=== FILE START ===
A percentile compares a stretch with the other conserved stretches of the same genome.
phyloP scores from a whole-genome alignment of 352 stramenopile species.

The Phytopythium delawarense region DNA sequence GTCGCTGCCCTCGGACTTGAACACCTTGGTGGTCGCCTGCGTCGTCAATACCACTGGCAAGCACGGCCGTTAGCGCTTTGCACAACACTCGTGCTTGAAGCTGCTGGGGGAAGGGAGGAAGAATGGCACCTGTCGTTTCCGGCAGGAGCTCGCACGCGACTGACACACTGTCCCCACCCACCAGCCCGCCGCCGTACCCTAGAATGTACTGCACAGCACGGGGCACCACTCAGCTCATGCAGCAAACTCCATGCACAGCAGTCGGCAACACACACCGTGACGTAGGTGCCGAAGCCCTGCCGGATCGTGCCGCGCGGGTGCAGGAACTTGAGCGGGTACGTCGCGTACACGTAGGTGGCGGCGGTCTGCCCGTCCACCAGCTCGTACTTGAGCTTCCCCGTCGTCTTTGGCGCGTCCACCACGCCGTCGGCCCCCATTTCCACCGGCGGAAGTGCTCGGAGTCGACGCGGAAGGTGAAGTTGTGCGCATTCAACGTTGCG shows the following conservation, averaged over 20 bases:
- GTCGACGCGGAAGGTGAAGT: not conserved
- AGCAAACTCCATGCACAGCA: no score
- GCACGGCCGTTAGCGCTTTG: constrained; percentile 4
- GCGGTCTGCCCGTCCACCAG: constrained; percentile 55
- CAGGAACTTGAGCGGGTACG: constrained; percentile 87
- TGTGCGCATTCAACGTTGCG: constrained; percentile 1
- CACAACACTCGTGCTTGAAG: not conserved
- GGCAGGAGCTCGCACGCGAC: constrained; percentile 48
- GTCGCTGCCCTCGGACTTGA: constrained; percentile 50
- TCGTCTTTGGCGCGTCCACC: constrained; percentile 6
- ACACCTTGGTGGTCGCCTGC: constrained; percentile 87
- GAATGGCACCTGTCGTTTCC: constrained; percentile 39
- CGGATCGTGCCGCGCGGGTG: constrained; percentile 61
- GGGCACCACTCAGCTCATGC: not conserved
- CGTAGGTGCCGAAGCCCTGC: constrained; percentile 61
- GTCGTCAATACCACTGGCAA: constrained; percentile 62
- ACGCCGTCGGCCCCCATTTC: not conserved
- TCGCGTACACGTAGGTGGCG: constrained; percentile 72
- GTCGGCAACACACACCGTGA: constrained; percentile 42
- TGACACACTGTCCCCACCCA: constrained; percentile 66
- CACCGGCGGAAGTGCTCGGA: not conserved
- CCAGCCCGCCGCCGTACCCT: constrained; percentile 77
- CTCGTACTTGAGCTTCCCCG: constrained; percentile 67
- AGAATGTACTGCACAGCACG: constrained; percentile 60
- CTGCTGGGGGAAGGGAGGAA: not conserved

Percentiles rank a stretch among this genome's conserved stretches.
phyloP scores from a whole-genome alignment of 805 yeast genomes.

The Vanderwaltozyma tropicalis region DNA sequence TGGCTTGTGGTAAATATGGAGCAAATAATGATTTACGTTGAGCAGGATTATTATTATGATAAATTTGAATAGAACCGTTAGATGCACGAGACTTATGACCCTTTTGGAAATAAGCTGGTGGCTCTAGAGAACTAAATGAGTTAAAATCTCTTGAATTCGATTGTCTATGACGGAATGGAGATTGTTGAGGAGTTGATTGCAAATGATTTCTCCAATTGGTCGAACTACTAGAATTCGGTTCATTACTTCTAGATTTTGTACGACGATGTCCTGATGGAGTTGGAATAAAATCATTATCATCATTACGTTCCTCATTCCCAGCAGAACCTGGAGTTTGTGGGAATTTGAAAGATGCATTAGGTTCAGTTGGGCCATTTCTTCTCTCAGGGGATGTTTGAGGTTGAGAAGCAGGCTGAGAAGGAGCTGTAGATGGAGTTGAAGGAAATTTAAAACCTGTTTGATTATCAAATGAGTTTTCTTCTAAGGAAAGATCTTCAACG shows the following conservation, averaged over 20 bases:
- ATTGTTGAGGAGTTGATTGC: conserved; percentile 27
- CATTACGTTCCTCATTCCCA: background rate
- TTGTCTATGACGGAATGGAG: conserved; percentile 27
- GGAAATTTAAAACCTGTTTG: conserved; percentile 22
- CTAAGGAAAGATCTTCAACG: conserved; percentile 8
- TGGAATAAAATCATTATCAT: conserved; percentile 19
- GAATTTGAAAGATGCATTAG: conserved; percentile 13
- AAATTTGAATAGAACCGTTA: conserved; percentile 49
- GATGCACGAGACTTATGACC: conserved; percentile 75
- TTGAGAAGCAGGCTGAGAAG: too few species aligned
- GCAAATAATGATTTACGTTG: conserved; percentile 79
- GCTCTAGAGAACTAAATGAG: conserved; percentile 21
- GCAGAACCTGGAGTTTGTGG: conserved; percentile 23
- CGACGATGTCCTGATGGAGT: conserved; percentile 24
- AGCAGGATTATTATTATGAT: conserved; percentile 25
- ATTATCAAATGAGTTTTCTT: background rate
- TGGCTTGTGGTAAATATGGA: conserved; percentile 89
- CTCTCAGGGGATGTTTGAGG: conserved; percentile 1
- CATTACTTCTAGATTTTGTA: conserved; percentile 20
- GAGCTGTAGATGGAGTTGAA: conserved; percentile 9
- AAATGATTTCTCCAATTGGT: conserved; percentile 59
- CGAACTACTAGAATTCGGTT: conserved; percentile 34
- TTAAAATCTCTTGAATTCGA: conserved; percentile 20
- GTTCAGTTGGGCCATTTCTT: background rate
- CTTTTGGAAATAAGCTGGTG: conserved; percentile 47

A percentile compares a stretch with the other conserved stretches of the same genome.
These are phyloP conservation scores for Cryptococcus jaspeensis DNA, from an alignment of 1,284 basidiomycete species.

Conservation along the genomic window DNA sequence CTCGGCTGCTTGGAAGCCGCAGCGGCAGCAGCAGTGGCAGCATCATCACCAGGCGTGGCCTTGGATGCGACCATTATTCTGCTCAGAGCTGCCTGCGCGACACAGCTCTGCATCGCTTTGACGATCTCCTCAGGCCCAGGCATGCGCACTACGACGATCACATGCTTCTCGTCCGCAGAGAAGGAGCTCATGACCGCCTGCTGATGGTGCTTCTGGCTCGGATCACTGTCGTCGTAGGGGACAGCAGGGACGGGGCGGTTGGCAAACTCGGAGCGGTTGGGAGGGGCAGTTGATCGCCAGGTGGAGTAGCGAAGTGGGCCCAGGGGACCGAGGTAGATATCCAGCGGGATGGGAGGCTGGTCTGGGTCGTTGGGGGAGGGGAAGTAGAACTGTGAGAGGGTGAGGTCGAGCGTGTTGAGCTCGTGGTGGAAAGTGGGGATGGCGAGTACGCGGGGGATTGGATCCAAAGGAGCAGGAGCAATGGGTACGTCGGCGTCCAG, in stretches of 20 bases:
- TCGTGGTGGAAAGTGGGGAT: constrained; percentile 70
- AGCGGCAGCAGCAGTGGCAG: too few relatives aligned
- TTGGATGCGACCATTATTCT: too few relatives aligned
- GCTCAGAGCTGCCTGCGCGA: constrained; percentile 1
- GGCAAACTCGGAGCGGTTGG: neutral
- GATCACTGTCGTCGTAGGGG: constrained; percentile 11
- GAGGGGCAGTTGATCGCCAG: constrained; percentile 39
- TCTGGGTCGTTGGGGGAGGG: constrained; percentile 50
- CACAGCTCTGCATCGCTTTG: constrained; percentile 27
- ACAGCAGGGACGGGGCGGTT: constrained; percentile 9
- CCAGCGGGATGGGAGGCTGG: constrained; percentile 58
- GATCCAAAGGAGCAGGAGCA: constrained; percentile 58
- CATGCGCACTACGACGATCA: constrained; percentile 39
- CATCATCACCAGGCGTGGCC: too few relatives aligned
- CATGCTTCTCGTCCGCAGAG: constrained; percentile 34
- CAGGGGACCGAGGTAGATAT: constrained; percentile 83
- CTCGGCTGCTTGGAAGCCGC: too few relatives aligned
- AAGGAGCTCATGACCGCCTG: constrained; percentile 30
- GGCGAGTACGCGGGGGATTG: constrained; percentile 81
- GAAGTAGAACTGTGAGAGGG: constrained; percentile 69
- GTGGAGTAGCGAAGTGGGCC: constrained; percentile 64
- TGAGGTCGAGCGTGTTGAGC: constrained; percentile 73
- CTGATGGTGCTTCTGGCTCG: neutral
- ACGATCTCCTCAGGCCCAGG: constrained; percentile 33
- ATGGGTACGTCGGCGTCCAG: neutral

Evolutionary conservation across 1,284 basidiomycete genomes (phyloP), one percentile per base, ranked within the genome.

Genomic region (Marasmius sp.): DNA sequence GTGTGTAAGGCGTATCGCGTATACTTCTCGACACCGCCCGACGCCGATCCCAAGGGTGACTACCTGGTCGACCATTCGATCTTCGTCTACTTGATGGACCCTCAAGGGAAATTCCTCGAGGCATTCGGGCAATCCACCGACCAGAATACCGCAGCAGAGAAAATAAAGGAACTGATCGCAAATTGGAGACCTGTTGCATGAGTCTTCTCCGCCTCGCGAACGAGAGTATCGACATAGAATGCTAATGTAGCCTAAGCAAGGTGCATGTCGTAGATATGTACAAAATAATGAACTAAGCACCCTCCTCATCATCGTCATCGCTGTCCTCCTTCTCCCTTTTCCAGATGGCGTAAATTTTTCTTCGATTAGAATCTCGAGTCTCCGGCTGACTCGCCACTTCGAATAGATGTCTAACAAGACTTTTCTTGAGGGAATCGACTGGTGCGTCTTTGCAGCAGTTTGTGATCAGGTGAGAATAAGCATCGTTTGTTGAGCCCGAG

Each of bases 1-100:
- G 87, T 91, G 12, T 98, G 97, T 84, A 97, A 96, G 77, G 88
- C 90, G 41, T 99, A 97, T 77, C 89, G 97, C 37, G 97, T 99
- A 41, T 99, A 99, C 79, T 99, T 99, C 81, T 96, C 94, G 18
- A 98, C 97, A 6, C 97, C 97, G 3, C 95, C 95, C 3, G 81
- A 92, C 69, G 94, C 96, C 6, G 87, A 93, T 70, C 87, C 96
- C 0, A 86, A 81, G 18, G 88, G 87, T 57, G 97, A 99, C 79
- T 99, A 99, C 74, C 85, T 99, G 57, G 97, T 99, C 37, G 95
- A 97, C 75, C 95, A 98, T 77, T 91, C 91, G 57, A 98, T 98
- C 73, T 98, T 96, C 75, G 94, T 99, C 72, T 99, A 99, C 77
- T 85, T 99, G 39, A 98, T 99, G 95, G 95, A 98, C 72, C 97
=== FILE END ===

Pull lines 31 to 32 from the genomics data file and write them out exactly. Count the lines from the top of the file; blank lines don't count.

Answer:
The Vanderwaltozyma tropicalis region DNA sequence TGGCTTGTGGTAAATATGGAGCAAATAATGATTTACGTTGAGCAGGATTATTATTATGATAAATTTGAATAGAACCGTTAGATGCACGAGACTTATGACCCTTTTGGAAATAAGCTGGTGGCTCTAGAGAACTAAATGAGTTAAAATCTCTTGAATTCGATTGTCTATGACGGAATGGAGATTGTTGAGGAGTTGATTGCAAATGATTTCTCCAATTGGTCGAACTACTAGAATTCGGTTCATTACTTCTAGATTTTGTACGACGATGTCCTGATGGAGTTGGAATAAAATCATTATCATCATTACGTTCCTCATTCCCAGCAGAACCTGGAGTTTGTGGGAATTTGAAAGATGCATTAGGTTCAGTTGGGCCATTTCTTCTCTCAGGGGATGTTTGAGGTTGAGAAGCAGGCTGAGAAGGAGCTGTAGATGGAGTTGAAGGAAATTTAAAACCTGTTTGATTATCAAATGAGTTTTCTTCTAAGGAAAGATCTTCAACG shows the following conservation, averaged over 20 bases:
- ATTGTTGAGGAGTTGATTGC: conserved; percentile 27